generational factors.
Levels of
This lecture will focus on only a few features:
Levels of
Part 1
English language variation in the
British Isles
Image source:
Phonemic variation (1)
• Vowel mergers of /ʌ/ and /ʊ/ – much research has focused on the
strut–foot vowel merger. The /ʌ/ vowel does not appear in north of
England accents (including Midlands) and some Irish accents. In these
places the /ʊ/ sound exists in both words, making the words strut and
foot rhyme. Interestingly, the difference here is due to a historical
phonemic split of other regions (Hughes et al., 2012), which did not take
place in northern England or Ireland.
• Vowel mergers of /ʊ/ and /u:/ – Scottish speakers make little distinction
between /ʊ/ and /u:/, or in /ɒ/ and /ɔ:/, causing the following pairs to be
homophonous: pam–palm, pull–pool, cot–caught (Hughes et al., 2012).
• Distinction of /a/ and /ɑ:/ – a distinction in north and south England can
also be made with the vowels /a/ and /ɑ:/. Northern accents say /a/ in
bath, but southerners say /ɑ:/.
• Intrusive nasals – within the group of north of England accents a strong
division exists between even neighbouring varieties, such as a distinct
final /g/ sound in the word sing in Central Lancaster English, as opposed
to a final /ŋ/ in the neighbouring areas north of Lancaster.
Phonemic variation (2)
• Interdental voiceless fricatives – the initial phoneme /θ/ in the word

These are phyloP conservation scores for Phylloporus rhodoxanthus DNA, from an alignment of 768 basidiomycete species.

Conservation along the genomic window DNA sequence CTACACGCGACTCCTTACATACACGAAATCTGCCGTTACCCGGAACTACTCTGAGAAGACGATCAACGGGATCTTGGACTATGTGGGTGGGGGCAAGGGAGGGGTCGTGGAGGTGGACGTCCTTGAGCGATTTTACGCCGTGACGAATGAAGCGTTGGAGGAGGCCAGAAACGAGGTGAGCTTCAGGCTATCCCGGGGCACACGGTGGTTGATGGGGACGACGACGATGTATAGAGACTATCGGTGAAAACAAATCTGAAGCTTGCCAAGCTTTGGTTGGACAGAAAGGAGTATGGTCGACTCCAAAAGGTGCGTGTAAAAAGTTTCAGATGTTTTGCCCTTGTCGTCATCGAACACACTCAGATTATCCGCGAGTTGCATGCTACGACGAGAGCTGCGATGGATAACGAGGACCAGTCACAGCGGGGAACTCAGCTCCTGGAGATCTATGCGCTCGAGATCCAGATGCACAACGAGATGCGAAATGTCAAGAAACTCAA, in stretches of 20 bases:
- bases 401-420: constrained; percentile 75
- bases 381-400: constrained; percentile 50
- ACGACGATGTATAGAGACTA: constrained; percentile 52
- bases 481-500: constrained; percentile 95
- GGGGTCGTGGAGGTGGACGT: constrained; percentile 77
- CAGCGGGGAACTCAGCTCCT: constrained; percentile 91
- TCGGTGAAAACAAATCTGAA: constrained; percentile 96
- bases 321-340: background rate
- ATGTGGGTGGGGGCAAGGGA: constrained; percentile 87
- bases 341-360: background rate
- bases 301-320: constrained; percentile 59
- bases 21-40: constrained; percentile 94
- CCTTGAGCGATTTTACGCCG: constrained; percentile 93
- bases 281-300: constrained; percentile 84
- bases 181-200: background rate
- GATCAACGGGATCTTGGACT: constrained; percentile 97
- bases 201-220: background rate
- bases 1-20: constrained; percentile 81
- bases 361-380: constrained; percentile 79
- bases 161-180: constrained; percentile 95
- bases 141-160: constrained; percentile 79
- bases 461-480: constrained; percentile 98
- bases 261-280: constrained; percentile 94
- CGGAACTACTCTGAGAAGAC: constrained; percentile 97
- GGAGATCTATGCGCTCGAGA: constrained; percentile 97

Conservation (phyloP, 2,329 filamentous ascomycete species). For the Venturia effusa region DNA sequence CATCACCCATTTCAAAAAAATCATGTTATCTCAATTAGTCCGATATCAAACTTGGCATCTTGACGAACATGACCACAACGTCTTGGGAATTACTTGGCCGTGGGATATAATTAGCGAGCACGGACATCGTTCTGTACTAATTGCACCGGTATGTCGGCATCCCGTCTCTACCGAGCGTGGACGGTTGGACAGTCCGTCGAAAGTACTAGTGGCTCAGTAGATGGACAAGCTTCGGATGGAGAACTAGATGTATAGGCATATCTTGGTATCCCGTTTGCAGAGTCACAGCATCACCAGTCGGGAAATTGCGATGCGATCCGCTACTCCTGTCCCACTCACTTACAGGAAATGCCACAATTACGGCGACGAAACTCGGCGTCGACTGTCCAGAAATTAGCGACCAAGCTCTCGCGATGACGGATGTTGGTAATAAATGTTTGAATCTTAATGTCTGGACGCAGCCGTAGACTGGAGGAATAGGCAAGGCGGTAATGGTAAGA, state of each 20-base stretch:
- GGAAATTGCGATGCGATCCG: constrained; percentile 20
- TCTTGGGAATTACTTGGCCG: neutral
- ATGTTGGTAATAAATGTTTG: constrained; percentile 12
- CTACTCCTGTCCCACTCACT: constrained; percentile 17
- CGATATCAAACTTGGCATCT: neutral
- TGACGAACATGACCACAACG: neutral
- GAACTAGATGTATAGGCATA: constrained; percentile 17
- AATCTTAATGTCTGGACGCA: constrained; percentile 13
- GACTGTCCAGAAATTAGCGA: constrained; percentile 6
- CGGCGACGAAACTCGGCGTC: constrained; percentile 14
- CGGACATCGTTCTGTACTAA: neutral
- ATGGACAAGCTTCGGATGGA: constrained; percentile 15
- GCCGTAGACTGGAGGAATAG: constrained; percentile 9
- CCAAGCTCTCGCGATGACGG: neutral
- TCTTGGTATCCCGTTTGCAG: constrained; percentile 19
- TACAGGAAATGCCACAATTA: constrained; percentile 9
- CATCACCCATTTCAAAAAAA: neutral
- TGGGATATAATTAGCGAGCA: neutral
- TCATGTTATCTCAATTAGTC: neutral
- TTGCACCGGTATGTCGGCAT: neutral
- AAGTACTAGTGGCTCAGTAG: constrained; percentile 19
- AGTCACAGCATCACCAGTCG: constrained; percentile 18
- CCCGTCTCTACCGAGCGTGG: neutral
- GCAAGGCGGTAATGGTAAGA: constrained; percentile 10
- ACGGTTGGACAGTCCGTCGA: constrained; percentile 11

thin is pronounced /t/ throughout much of Ireland.
• Labiodental replacing interdental fricatives – /v/ and /ð/ variations also
exist across the UK and often have developed independently in regions
as diverse as Scotland, Yorkshire, London, the south-west, and the southeast. It has been reported, for example, that /v/ has been used in place
of /ð/ in words like smooth in Glasgow (Stuart-Smith, 2008).
• Insertion of schwa in consonant clusters – in many accents across the
region, the schwa intrudes in consonant cluster -lm, as in words like calm
and film, producing a sound /ləm/.
Lexical variation
• Borrowing from indigenous
languages – the result of an
influence of contact with Celtic
language in various parts of the
British Isles has resulted in the
adoption of borrowed lexical
items. In Ireland and Scotland,
there has been heavy influence
from Gaelic, as seen from
everyday words like glen (valley)
and loch (lake).
• Same meaning, different words
– an Atlas of English dialects